I enjoy theme registries, but they seem more common for baby showers than wedding showers.

  20. biglawanon :

    We didn’t register and said no gifts. We have no family aside from ourselves, so it made it easy. We got a few monetary gifts from friends/co-workers, and a Le Creuset dutch oven from my assistant.

  21. Anonymous :

    We’re getting married this summer, and we set up a cash travel registry on Zola, which I realize is considered tacky around here, but I do not want more stuff. We’re in our mid thirties. We have tons of stuff. Plus we anticipate moving in the next year or so, and I’m already filled with dread about packing our already completely full house. Honestly I didn’t want to even set up a travel registry. I consider bothering to come to my wedding a nice gesture, particularly if you’re out of town, and I don’t need a present in addition to a guest’s presence. But multiple people told me if you don’t register people, including my wedding planner, will buy you stuff you don’t want, so this was my compromise. We’ll see how it turns out.

    • Anonymous :

      Honestly you’ll probably still get a bunch of stuff you don’t want, because many people consider cash registries tacky and will send you a physical gift instead.

  22. Love my staub pots (and have added to the few we didn’t get from the registry). And my all-clad roaster. But I cook and entertain a lot, particularly around the holidays.

    • Senior Attorney :

      If I had it to do over again I’d have registered for really good pots and pans. I don’t know why we didn’t think of that!

  23. Seventh Sister :

    After 12 years of marriage, I’m glad I registered for (and fought my MIL over) the Kate Spade/Lenox china and the polka dot accent plates. It’s pretty and classic and we use it often enough. Not registering for silver was still a great decision – the price of silver is so high and I rarely use the silver I have from my grandmother.

    As for the wine glasses, I wish I’d registered for something less expensive than Riedel, because a lot of them got broken (at least two by my in-laws) and the price has only ever gone up.

    • For parties I use the cheap party packs of glassware and save the good stuff for small family gatherings where it is relatively less likely to get broken (although apparently not in your family, so know your audience). And when it is $20 for a 12 pack of wine-glasses, I don’t fuss when they get broken and have no qualms about putting them in the dishwasher.

    • Seventh Sister :

      That’s such a good idea! We tend to be all plastic all the time for parties, but I’d like to try that.

      My in-laws are remarkably careless about other people’s possessions, especially (it seems to me) with my possessions. I think it’s an extension of their overall cheapness – if they’d only pay $2 maximum for a wine glass, why would they worry about breaking *my* wine glass? Who would pay $30 for a wine glass? If they got a tote bag free at a hotel, why wouldn’t they get tar stains all over the LL Bean Boat & Totes I sent with the kids for the weekend? Who would pay money for a tote bag? It’s so irritating.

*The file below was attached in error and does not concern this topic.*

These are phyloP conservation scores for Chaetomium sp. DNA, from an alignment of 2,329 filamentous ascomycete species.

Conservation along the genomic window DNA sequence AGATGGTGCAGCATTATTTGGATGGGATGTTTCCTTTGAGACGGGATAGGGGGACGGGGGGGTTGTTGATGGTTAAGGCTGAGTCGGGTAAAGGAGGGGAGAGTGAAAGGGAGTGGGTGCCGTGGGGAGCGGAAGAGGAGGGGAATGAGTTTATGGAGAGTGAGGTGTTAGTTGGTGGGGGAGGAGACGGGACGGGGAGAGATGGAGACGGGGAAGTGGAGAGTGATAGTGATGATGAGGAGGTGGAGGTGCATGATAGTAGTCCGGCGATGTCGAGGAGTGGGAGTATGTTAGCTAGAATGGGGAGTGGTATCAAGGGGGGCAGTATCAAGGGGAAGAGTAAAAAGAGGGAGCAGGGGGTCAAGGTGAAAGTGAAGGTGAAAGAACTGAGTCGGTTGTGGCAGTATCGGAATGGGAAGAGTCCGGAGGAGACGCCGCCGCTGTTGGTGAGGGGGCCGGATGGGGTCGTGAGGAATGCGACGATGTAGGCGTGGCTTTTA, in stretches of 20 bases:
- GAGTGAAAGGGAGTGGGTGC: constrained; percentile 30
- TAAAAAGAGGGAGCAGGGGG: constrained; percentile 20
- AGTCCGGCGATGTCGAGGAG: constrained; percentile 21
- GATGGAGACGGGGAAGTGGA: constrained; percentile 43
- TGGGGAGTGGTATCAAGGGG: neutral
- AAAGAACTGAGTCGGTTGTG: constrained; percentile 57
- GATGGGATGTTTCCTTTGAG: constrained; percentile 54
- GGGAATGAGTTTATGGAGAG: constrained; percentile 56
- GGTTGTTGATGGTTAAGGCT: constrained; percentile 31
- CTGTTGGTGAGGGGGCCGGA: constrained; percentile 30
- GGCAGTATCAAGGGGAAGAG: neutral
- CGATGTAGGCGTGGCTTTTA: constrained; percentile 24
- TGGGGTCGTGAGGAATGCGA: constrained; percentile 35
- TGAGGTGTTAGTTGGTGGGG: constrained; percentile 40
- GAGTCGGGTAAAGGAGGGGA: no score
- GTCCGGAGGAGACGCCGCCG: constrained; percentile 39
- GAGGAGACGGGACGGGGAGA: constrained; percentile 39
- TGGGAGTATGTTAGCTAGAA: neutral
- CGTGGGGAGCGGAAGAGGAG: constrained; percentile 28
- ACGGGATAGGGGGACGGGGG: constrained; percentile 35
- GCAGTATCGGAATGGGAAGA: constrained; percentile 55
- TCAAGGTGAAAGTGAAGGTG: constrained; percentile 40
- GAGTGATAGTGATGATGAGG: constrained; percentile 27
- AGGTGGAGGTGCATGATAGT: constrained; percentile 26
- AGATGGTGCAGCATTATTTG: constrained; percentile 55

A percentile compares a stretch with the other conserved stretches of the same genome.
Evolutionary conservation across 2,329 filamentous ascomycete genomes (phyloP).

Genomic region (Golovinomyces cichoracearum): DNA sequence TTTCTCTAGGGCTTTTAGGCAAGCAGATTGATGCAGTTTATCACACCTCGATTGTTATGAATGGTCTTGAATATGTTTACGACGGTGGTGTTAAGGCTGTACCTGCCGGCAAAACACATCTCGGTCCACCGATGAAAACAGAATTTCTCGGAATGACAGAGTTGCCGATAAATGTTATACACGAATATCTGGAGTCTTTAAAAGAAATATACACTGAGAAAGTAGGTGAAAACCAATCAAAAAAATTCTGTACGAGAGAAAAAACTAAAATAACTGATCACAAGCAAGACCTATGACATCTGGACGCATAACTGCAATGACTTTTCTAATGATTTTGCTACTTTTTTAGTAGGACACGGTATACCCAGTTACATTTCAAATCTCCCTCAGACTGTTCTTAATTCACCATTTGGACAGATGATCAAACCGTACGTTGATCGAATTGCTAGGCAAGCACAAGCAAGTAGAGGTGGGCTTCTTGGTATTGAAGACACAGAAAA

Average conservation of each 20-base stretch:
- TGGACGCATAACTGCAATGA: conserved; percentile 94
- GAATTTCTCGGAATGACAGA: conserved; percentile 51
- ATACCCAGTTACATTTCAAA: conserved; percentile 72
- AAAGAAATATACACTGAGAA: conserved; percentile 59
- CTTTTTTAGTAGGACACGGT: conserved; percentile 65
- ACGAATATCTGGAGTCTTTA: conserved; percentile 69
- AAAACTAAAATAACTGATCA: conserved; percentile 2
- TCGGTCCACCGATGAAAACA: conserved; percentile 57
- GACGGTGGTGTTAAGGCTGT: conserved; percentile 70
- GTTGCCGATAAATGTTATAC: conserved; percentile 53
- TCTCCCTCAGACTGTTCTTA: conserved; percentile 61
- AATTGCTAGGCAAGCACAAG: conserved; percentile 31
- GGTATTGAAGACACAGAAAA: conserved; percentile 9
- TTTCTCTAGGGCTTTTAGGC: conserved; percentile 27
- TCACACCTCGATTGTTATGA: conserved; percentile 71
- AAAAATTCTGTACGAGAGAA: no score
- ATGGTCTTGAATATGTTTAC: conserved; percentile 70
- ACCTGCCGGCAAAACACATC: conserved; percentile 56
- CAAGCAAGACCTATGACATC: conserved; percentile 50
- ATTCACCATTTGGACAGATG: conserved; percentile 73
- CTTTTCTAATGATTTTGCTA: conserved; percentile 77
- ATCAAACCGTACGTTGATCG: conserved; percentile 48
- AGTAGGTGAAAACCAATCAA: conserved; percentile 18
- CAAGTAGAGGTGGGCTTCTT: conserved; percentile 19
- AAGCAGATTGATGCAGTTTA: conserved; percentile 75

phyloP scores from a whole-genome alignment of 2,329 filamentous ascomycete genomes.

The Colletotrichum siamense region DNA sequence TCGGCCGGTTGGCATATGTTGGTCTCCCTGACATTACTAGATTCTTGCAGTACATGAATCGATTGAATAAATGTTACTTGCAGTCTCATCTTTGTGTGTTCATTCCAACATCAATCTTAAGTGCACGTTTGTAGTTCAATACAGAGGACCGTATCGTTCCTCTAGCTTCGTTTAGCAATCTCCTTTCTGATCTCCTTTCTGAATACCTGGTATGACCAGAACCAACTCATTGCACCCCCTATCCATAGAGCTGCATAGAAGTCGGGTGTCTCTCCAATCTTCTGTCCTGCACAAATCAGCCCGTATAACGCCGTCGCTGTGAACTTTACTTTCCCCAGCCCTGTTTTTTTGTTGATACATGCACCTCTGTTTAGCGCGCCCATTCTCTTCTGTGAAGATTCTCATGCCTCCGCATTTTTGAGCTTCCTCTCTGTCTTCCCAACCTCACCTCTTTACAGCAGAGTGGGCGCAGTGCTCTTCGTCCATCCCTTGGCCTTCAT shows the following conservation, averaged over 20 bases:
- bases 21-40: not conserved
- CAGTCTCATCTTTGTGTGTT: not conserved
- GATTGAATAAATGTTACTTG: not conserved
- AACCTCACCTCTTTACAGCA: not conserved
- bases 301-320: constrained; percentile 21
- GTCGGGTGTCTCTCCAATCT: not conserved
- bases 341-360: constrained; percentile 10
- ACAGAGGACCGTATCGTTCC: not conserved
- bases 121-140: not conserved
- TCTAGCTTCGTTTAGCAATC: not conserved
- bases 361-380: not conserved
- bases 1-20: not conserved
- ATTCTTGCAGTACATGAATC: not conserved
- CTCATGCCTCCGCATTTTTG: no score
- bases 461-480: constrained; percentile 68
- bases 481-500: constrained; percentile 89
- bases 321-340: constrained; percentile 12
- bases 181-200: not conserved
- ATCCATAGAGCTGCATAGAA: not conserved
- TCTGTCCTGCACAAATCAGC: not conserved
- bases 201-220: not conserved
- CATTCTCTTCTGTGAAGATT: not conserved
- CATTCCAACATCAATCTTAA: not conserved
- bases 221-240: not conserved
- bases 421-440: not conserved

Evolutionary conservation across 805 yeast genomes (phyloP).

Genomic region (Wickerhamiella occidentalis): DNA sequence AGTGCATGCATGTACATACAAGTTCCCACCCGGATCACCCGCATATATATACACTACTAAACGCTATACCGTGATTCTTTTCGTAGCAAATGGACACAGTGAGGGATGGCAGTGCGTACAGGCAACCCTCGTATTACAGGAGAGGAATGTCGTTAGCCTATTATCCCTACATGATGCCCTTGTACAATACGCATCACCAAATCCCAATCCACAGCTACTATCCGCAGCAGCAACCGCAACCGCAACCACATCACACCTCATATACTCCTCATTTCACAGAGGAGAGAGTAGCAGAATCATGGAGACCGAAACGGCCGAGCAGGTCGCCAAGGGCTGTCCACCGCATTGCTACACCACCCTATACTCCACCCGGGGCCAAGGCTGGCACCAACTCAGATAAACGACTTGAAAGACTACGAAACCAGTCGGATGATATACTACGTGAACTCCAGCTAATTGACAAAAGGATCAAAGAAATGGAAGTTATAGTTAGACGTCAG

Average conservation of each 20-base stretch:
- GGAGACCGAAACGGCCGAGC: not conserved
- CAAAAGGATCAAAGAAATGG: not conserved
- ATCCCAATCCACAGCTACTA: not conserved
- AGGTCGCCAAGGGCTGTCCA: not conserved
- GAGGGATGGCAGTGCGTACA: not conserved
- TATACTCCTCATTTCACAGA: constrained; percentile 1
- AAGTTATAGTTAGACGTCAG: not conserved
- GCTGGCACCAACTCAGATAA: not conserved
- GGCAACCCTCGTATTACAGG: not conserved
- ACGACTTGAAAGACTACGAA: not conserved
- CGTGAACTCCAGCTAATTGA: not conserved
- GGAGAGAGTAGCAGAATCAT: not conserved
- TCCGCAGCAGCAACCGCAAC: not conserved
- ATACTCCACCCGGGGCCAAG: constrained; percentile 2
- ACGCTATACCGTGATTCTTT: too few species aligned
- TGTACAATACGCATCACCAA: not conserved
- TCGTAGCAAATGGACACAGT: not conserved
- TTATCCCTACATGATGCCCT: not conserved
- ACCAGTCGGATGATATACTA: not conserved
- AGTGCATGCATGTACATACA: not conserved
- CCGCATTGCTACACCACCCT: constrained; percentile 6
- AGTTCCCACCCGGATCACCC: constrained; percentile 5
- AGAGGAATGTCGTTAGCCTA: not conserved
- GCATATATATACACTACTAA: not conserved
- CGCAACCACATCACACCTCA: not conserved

24. No advice on the public nature of registries. We got married before Google existed. This spring I’m attending a wedding for a couple in their late 40s and a couple in their early 20s. Without a wedding registry, I would have no clue what they might need or want, as I only know one half of each couple well.

    Re: dishes and flatware patterns. I recommend picking something fairly classic that has been in production for a long time. That way if you need to replace a few pieces–or just get more settings for larger gatherings–in the future, it is likely to be available. For everyday stuff, we found that William-Sonoma had more consistent patterns over the years than Crate and Barrel, for instance. When we discovered that we were short several teaspoons because a certain toddler had been throwing them away after meals, we were able to restock.

    Although returns can be a pain in the neck, you can also return things to get something you actually want and either didn’t get, or did not register for.

    Table linens: unless you like to spend your time on stain removal and ironing (or are willing to spend the $$$ to send them out), I would stay away from cotton and linen. The higher end poly ones are much more forgiving and rarely even need an iron.

  25. Another thing I love from our registry – bath sheets. My husband is on the large side, and I am rather tall. Particularly while pregnant, it was awesome that our bath sheets still fit around me and made me feel less like a whale.

  26. I love the Villeroy and Boch set we registered for. They are very pretty for every day and you can dress them up for special occasions with pretty napkins, tablecloth and centerpiece. There are good brands like that out there that are durable, attractive, and reasonably priced.

    Many people recommend basic white for this purpose but don’t be afraid to show your personality by mixing in some color and pattern.

  27. Bureaucrass :

    We only registered for daily use china, which was smart, but we registered for some with a high porcelain content, meaning it chipped all the time and did not survive ten moves, which was not smart. I inherited my grandmother’s china, which sits professionally packed in our storage closet, as I have two boisterous children and no need for fancy dinnerware.

    I loved and still use 11 years later: food processor, griddle, mixer. That’s it, really. If I were registering now, I’d go for high-quality, durable kitchen gear: silicone mats, good pans, All-Clad (all of which I eventually bought myself).

  28. Aware this is tacky here, but we married about 6 months ago and asked that if people were wishing to give gifts that we would prefer money towards our honeymoon. We had just bought our first home and having moved boxes of just plain ‘stuff’ over – nothing seemed necessary. We received a couple of bottles of champagne, a welsh lovespoon, a personalised shadow box style gift and a couple lottery tickets and then money. Our grandparents all said asking for money was sensible and they were whos opinions I was most concerned about – so we did.